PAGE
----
When one culture brings their religion and way of life to another, it sort of melds together and creates a whole new religion using elements of both of the others. With this comes conflict, division, and though some good may come of it, it also brings different kinds of problems to deal with.

Since change occurs in most cultures over time, it is my opinion that Achebe was showing that interference from the outsiders caused the Ibo culture to fall apart. The culture likely would have changed over time, however it most likely would not have fallen apart.

Thursday, January 05, 2006

Victor Pelevin's
The Life of Insects

ussian author, Victor Pelevin combines several stories into a single novel, allowing, as one reviewer put it, "a picture to emerge of a society as a whole, not from the top-down as if by some Soviet-style central design, but rather from the bottom-up, where individuals live their own lives, only vaguely aware of others outside of their sphere.
The Life of Insects becomes a commentary on modern Russian society, with various factions each being represented by some variety of insect, beginning with enterprising mosquitoes in a clear reference to the 'New Russians' that emerged at the collapse of the Soviet Union."

Reminiscent of Franz Kafka's The Metamorphosis, humans find themselves morphing into insects, and mysteriously acquiring insect-like instincts while retaining human thoughts and feelings. Comical, yet sad, Pelevin writes with biting satire. Basically, the author is saying that humans are complacent and accept our lives as they are, content to roll our "balls of dung" and fundamentally nothing really changes in society. As reviewer C. Matthew Curtin writes "we are shown very clearly that for whatever struggles might take place at the individual level, circumstances far beyond our control will dictate the manner of our daily lives as we hope to produce another generation of the species before we meet our own ends."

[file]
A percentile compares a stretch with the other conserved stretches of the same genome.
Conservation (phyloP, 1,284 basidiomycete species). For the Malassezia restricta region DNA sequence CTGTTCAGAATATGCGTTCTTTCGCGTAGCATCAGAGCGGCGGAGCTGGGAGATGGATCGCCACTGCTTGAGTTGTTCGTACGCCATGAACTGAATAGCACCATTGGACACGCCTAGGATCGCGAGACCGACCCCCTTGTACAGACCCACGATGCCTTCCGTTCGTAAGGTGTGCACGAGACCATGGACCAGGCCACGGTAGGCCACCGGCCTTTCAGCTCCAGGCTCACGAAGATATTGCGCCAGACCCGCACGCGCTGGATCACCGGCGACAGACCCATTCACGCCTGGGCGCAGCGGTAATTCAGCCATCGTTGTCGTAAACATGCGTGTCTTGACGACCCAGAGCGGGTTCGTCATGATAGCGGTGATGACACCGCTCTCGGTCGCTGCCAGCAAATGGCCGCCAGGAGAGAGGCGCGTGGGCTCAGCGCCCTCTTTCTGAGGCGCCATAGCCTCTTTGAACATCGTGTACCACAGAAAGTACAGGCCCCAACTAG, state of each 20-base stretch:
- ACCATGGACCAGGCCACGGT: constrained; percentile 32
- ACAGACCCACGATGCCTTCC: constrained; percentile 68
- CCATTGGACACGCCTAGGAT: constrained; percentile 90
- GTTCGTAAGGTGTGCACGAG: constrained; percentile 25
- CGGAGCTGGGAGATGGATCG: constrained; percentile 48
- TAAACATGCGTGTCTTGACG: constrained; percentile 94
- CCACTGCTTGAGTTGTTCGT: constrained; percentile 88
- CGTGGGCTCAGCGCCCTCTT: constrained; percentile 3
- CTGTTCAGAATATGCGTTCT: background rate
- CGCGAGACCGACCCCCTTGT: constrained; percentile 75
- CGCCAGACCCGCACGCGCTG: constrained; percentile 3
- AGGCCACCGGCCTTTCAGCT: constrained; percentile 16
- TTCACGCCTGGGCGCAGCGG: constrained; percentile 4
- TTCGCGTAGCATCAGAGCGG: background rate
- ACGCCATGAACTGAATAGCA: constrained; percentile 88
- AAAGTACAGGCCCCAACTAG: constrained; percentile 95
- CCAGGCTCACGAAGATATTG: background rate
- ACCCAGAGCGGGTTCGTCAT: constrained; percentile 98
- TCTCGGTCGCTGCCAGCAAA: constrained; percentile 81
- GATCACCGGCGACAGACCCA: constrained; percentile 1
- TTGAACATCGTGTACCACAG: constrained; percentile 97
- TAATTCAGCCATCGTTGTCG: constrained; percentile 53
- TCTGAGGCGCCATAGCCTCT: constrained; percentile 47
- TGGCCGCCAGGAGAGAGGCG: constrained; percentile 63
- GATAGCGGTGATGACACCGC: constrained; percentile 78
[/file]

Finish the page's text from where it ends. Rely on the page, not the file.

I didn't know whether to be amused or depressed. This work is very imaginative and very real at the same time. The insect-characters are very interesting and representative of the various factions of society. Beetles obsessed with rolling their own dung only to be able to pass on their ball of shit to their offspring. (Which is representative of one generation passing its problems on to the next.) Blood-sucking mosquitoes, moths who struggle against flying into the light, a pregnant female ant, an ant who decides she wants to be a fly . . . I was left a little confused about the characters and their attitudes, which is probably intentional upon the author's part.

The settings are often unclear, which is probably also what the author intended to provide a sense of uncertainty that the characters experience. Insects are always coming and going from insect world to human world. Pelevin is attempting to show how often we let our surroundings define us, thus losing sense of the individual. When our surroundings are forcibly changed for whatever reason, we often lose the sense of who we are, or realize we never really knew who we were all along.

I give this novel four starts. It's a very interesting and meaningful read, even though the idea was obviously borrowed from Kafka, which makes the story not so unique in its creation.